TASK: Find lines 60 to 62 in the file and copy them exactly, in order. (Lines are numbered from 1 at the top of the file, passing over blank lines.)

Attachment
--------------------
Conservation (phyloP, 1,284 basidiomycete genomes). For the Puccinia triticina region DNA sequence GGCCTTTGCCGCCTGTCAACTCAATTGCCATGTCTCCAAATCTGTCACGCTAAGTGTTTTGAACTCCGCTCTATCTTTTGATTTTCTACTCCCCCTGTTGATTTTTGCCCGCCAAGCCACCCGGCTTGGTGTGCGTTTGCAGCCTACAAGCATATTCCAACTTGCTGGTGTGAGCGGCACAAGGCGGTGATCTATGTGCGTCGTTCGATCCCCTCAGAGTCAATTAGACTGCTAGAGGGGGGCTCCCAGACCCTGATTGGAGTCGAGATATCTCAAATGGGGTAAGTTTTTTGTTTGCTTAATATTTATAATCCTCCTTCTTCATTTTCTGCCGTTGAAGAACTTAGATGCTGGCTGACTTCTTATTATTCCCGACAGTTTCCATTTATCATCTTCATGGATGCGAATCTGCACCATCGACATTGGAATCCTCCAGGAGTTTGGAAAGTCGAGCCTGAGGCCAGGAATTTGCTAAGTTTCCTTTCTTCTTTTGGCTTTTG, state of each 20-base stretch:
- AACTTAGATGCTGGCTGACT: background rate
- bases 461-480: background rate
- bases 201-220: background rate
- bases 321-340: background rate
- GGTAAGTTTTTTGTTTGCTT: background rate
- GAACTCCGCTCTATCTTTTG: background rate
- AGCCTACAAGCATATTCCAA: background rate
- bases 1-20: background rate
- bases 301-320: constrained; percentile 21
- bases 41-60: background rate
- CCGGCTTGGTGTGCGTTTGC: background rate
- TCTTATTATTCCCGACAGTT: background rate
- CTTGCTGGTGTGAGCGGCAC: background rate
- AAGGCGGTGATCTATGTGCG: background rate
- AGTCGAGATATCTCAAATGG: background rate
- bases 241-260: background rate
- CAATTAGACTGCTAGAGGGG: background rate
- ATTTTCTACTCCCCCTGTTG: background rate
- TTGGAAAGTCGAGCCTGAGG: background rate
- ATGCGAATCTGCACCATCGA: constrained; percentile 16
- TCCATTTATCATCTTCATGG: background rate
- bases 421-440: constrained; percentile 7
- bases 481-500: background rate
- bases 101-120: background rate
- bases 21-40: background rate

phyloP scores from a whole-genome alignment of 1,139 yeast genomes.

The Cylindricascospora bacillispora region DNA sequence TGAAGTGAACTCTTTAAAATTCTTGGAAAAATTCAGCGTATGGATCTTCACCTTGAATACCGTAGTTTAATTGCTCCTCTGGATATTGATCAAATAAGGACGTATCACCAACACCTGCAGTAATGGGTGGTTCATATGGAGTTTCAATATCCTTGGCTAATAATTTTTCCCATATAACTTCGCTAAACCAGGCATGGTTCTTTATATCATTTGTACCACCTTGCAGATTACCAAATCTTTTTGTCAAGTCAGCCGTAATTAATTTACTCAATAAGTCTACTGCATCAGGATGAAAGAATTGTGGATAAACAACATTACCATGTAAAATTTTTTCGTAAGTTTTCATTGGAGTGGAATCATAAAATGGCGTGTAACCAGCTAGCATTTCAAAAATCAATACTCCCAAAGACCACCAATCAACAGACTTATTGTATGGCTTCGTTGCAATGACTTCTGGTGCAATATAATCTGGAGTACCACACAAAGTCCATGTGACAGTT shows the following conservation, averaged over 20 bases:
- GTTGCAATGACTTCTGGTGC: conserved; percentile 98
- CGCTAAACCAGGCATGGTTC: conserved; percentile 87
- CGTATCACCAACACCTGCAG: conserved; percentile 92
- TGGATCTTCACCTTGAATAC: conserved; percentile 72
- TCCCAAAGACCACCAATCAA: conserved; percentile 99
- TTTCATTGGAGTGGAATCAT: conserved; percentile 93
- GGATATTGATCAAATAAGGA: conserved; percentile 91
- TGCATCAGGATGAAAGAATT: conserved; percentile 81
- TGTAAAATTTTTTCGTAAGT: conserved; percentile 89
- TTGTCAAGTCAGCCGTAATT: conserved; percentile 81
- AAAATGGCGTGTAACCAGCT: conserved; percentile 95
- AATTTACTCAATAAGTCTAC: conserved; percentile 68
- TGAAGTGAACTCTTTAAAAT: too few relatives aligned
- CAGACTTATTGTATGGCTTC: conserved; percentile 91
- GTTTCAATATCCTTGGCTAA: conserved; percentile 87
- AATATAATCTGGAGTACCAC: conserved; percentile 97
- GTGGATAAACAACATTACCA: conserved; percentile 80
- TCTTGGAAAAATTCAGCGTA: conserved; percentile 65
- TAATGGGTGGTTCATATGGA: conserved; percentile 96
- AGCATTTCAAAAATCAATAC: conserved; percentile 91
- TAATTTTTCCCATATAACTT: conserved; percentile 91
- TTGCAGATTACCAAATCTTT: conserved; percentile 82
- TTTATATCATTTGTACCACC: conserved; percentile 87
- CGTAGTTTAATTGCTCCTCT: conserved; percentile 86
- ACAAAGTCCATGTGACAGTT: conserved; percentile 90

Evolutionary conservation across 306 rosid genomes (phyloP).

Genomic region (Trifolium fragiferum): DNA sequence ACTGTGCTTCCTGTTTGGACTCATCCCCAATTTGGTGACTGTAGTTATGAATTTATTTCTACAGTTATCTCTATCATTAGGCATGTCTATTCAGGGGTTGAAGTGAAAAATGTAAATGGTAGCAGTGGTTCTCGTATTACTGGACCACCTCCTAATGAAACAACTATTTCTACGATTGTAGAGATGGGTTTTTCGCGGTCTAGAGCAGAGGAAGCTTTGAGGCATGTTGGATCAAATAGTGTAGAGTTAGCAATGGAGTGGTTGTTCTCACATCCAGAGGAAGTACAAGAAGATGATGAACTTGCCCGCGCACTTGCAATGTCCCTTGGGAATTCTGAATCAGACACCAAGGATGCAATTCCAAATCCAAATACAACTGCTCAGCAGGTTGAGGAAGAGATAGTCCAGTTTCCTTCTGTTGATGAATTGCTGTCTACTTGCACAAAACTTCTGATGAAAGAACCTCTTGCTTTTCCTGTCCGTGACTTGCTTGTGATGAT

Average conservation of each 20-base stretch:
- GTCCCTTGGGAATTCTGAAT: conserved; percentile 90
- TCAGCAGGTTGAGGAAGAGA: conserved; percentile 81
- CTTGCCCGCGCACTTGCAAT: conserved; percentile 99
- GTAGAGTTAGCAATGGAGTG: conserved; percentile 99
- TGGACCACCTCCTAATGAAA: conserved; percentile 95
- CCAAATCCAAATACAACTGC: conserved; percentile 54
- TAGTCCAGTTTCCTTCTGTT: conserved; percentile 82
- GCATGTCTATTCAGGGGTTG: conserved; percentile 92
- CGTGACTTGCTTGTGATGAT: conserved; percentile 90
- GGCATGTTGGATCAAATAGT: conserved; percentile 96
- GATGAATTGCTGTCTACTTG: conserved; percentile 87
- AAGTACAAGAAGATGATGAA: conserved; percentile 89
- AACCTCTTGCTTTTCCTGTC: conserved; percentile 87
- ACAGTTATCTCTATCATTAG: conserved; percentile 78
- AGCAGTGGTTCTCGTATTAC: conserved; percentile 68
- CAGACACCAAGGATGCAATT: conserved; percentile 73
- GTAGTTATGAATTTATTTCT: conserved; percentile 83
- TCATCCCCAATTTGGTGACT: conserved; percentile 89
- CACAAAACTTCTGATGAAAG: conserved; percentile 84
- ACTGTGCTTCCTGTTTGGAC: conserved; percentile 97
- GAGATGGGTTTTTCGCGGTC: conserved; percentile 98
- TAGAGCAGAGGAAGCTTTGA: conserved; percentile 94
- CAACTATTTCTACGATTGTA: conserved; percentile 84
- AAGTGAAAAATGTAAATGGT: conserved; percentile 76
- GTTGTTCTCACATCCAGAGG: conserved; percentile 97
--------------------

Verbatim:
- GTAGAGTTAGCAATGGAGTG: conserved; percentile 99
- TGGACCACCTCCTAATGAAA: conserved; percentile 95
- CCAAATCCAAATACAACTGC: conserved; percentile 54